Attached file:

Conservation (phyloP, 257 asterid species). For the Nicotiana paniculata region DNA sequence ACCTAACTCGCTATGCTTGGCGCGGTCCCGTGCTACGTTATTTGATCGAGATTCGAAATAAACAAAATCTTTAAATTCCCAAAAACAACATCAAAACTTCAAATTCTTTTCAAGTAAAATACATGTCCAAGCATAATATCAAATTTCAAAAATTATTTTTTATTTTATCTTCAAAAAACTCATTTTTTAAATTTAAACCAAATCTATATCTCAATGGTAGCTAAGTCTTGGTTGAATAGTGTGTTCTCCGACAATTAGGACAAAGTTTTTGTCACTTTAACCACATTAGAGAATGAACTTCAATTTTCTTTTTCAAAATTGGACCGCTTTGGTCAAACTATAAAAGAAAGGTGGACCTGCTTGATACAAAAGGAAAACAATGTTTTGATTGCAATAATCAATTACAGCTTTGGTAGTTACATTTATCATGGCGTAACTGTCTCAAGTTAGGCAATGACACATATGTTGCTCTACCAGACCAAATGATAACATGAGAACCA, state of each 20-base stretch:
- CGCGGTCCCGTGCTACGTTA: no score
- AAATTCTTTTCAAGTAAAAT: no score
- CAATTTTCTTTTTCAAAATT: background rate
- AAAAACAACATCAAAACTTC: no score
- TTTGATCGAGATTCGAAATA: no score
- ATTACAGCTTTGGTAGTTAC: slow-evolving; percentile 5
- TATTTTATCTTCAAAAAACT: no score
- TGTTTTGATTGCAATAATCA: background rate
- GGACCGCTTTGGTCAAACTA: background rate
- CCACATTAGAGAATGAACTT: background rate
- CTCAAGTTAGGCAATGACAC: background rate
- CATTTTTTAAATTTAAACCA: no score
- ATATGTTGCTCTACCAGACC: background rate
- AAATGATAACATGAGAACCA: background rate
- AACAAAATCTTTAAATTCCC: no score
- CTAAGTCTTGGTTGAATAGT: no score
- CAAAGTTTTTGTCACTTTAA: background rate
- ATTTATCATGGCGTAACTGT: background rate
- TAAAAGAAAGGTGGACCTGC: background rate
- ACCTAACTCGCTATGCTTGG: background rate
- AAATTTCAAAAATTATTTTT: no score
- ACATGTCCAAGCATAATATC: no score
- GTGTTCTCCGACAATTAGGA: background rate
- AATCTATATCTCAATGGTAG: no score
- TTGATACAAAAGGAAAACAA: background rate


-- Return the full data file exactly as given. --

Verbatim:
Conservation (phyloP, 257 asterid species). For the Nicotiana paniculata region DNA sequence ACCTAACTCGCTATGCTTGGCGCGGTCCCGTGCTACGTTATTTGATCGAGATTCGAAATAAACAAAATCTTTAAATTCCCAAAAACAACATCAAAACTTCAAATTCTTTTCAAGTAAAATACATGTCCAAGCATAATATCAAATTTCAAAAATTATTTTTTATTTTATCTTCAAAAAACTCATTTTTTAAATTTAAACCAAATCTATATCTCAATGGTAGCTAAGTCTTGGTTGAATAGTGTGTTCTCCGACAATTAGGACAAAGTTTTTGTCACTTTAACCACATTAGAGAATGAACTTCAATTTTCTTTTTCAAAATTGGACCGCTTTGGTCAAACTATAAAAGAAAGGTGGACCTGCTTGATACAAAAGGAAAACAATGTTTTGATTGCAATAATCAATTACAGCTTTGGTAGTTACATTTATCATGGCGTAACTGTCTCAAGTTAGGCAATGACACATATGTTGCTCTACCAGACCAAATGATAACATGAGAACCA, state of each 20-base stretch:
- CGCGGTCCCGTGCTACGTTA: no score
- AAATTCTTTTCAAGTAAAAT: no score
- CAATTTTCTTTTTCAAAATT: background rate
- AAAAACAACATCAAAACTTC: no score
- TTTGATCGAGATTCGAAATA: no score
- ATTACAGCTTTGGTAGTTAC: slow-evolving; percentile 5
- TATTTTATCTTCAAAAAACT: no score
- TGTTTTGATTGCAATAATCA: background rate
- GGACCGCTTTGGTCAAACTA: background rate
- CCACATTAGAGAATGAACTT: background rate
- CTCAAGTTAGGCAATGACAC: background rate
- CATTTTTTAAATTTAAACCA: no score
- ATATGTTGCTCTACCAGACC: background rate
- AAATGATAACATGAGAACCA: background rate
- AACAAAATCTTTAAATTCCC: no score
- CTAAGTCTTGGTTGAATAGT: no score
- CAAAGTTTTTGTCACTTTAA: background rate
- ATTTATCATGGCGTAACTGT: background rate
- TAAAAGAAAGGTGGACCTGC: background rate
- ACCTAACTCGCTATGCTTGG: background rate
- AAATTTCAAAAATTATTTTT: no score
- ACATGTCCAAGCATAATATC: no score
- GTGTTCTCCGACAATTAGGA: background rate
- AATCTATATCTCAATGGTAG: no score
- TTGATACAAAAGGAAAACAA: background rate